Growing Potatoes - Determinate vs. Indeterminate Varieties
Updated: May 10
Whether you have been growing potatoes for years or are a beginner gardener understanding the difference between determinate vs. indeterminate potatoes can save you time and effort and give you a better potato crop! Today we will discuss some tips to help you get the best yield possible out of your potato crop and to increase your confidence as a knowledgeable potato gardener.
The Ideal Soil For Growing Potatoes
The first thing you want to take a look at when growing potatoes is your soil. Potatoes prefer slightly acidic soil, with a pH between 5.5 - 6.5. You may want to pick up a soil testing kit. These can often be found at hardware stores that carry gardening supplies. If you are like me and have highly alkaline soil (mine is a pH of around 8.5 - 9) you may want to do some amending prior to planting. (Check out my post on Improving Your Garden Soil.) Mixing organic matter such as compost, mulch or peat moss into your existing soil are some easy ways to begin adjusting soil pH and improve soil quality. The best time to start this is in the fall but if you are beginning in the spring it is not too late and can make a big difference in your potato yield.
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You may also have soil with a high clay content which will hinder your potato growth and yield. Adding in organic matter will go a long way to creating a nice loose soil with good drainage. Sand, as a soil amendment for clay, is controversial. It is difficult to add enough to actually make a difference and another problem with sand is that there is no nutritional benefit to it. Some believe adding sand to clay soil creates a concrete type mixture but there in little to no strong scientific evidence supporting this. For these reasons, adding organic matter is a much better option.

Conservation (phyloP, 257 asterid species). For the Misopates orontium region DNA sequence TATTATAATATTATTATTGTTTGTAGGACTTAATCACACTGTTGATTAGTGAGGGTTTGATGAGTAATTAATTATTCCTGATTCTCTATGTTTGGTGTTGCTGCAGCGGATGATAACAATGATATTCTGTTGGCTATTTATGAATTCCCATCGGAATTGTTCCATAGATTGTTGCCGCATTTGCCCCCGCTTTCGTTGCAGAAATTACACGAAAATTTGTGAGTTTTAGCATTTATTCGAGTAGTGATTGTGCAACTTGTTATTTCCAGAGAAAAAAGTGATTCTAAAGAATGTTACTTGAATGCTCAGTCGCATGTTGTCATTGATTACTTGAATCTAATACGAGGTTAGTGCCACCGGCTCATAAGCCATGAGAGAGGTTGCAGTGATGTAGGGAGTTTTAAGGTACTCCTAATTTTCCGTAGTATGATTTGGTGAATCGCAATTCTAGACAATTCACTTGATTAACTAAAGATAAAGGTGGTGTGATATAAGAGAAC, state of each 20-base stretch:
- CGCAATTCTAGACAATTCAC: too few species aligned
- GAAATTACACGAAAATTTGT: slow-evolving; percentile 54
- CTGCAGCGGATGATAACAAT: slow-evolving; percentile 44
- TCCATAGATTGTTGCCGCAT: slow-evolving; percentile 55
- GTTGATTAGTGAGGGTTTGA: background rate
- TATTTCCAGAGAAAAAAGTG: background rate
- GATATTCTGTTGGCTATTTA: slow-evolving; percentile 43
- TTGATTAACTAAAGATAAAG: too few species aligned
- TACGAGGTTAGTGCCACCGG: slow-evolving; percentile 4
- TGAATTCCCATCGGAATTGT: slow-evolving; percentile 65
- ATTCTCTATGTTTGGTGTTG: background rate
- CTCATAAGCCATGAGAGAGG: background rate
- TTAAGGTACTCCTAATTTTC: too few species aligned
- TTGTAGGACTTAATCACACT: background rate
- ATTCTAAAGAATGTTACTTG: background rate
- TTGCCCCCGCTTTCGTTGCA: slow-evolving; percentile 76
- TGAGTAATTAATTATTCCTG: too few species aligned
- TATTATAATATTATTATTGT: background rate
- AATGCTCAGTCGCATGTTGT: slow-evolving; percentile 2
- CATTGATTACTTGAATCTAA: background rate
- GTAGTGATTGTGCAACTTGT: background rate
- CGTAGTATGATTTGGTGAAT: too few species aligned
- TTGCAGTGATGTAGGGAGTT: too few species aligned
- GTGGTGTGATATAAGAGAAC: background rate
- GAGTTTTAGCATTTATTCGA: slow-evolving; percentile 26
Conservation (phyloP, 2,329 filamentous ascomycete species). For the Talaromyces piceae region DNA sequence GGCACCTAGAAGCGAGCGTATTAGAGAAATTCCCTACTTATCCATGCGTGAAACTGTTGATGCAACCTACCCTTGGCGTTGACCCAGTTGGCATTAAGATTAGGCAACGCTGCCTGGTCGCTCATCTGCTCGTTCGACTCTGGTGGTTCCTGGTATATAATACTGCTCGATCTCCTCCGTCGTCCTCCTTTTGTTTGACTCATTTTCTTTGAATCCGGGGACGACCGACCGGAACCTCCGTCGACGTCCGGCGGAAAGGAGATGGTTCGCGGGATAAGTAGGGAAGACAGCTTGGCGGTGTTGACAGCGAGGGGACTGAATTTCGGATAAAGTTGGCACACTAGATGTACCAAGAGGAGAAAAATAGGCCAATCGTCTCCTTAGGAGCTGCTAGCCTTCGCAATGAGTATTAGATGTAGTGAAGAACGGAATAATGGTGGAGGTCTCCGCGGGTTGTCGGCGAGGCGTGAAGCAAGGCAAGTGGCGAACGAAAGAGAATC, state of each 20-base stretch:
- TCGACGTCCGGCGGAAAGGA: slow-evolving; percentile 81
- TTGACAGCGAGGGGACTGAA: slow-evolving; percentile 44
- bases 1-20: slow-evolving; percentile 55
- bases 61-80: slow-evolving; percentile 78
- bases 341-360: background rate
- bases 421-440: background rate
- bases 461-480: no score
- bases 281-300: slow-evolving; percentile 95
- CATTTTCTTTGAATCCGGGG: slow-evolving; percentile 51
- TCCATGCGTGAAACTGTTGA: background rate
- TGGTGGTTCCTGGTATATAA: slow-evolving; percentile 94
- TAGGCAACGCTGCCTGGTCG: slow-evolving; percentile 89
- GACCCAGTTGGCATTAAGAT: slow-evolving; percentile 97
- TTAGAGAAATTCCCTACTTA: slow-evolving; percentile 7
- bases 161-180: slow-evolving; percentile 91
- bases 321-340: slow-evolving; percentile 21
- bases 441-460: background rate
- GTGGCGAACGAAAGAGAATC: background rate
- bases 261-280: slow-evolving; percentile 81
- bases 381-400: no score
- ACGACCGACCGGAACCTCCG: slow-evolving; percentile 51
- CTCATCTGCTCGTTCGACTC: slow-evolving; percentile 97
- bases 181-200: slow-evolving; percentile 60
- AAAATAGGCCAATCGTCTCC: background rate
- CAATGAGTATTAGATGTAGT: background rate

If you chose to add wood ash to your compost or garden, do so with caution as it can cause scabby potatoes.
Another thing worth mentioning is that too much fresh compost may work against you when it comes to potatoes. Compost is high in nitrogen. High nitrogen levels can send too much potato tops, causing them to grow beautiful leaves and spending little time growing the tubers underneath. For this reason don't add compost to your garden potatoes after planting.
Types of Potatoes - Determinate vs. Indeterminate
Not all potatoes grow up the stem creating all those vertical layers in the potato bag or large container that you may have seen pictures or videos of. With this deep container idea you add soil to your potato throughout the growing season and when you harvest, hope to have multitudes of potatoes! Did you know that hilling your potatoes may not actually be necessary?
There are two main types of potatoes, determinate and indeterminate. What is the difference you ask? Let me explain.
Determinate potatoes are fast growing (this is why they are the more common variety for my Alberta, zone 3 growing zone) and their tubers grow in only one layer. This is why hilling determinate potato varieties does not impact your yield. You do not want the growing potato tubers exposed to sunlight as this will turn them green. Adding mulch or hilling them once, although not altering the yield, will ensure they don't end up green. Determinate potatoes also produce earlier than the indeterminate varieties - a big plus for those gardening in the cooler zones.
Determinate (Early and Mid-Season) Potato Varieties include: